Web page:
In the past decade, we have seen a defined separation between the backend and the frontend with backend servers being used exclusively as API backends for a static frontend hosted on CDNs or a separate server like NextJs, Nuxt etc.
In a multi-tenant API backend, the server is hosted at a single endpoint and the tenant is mostly identified via a header or path-based routing. However, Django’s default sites framework assumes that the application will always serve multiple domains.
It would be great if we could have an AbstractSite model with a swappable Site model (like the user ), so that we could target the same API / functions while implementation details (like tenant lookup and additional fields) differ.
What of the API do you want to reuse? It looks like
get_current_site() also wouldn’t work for you, as it’s host-based.
Not really, the biggest issue I have is that the
domain field is unique. This limits what I can do with the Site model.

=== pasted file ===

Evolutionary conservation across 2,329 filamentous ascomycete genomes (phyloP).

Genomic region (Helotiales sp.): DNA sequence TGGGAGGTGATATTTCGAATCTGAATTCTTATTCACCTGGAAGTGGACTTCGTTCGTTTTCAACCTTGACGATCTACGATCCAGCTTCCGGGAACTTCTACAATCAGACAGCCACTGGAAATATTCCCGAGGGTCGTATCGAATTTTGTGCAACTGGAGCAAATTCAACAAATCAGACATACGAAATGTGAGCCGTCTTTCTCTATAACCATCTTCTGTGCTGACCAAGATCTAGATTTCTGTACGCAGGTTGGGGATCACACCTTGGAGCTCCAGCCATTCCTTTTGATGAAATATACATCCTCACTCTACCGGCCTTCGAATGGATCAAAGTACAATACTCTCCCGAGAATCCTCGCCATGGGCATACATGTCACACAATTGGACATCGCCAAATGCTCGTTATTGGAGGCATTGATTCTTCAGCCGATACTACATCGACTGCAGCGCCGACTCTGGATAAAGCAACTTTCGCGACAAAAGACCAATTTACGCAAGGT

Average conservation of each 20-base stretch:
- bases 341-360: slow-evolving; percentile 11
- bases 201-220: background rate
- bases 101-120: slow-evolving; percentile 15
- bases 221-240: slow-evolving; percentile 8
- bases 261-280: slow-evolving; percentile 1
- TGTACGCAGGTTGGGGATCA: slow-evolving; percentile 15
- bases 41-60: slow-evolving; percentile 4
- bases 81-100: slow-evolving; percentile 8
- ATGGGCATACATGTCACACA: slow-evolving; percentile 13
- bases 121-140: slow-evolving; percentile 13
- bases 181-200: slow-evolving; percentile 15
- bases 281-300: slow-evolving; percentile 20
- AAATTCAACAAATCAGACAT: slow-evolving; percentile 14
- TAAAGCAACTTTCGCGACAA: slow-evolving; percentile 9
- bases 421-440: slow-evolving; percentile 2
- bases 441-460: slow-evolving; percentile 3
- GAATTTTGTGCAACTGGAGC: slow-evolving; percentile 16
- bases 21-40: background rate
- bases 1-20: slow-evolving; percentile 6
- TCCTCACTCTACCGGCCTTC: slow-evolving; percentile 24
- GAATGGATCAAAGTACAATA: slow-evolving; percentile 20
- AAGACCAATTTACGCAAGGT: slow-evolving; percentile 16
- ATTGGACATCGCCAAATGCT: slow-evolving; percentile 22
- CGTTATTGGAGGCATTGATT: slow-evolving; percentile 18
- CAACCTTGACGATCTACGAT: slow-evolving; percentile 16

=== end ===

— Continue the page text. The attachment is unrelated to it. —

Something like ,
name = CharField()
tenant_key = CharField(null=True) # Header / path Key
domain = Charfield() # Non-unique | override to be unique if needed (also maintains compatibility)
LOOKUP_TYPE= "HEADER" # or PATH / DOMAIN
SITE_HEADER = None
## Get Header if LOOKUP_TYPE is HEADER
## Get the first URL subpath if LOOKUP_TYPE is PATH
# compare request URL against domain + LOOKUP_TYPE if not DOMAIN
abstract = True
We have multiple projects like django-tenants, django-pgschemas that reimplement the same logic with custom tables.
Having a swappable abstract model with a default lookup logic allows us to extend and manage each tenant and even add additional config.
For my case, I’ve created a separate SiteConfig model with a OneToOneField to the Site model. A custom middleware does the lookup and caching.
I’d like to see if we can extend the scope of the Site model to ensure the other common types of multitenancy are also supported.
That didn’t really answer my question. What of the sites API do you want? ISTM that after replacing the model and the get-current logic, there’s not much of it left to use, except these fairly small usages in other apps: The “sites” framework | Django documentation | Django . Writing your own “tenant” app could be the easiest way forward.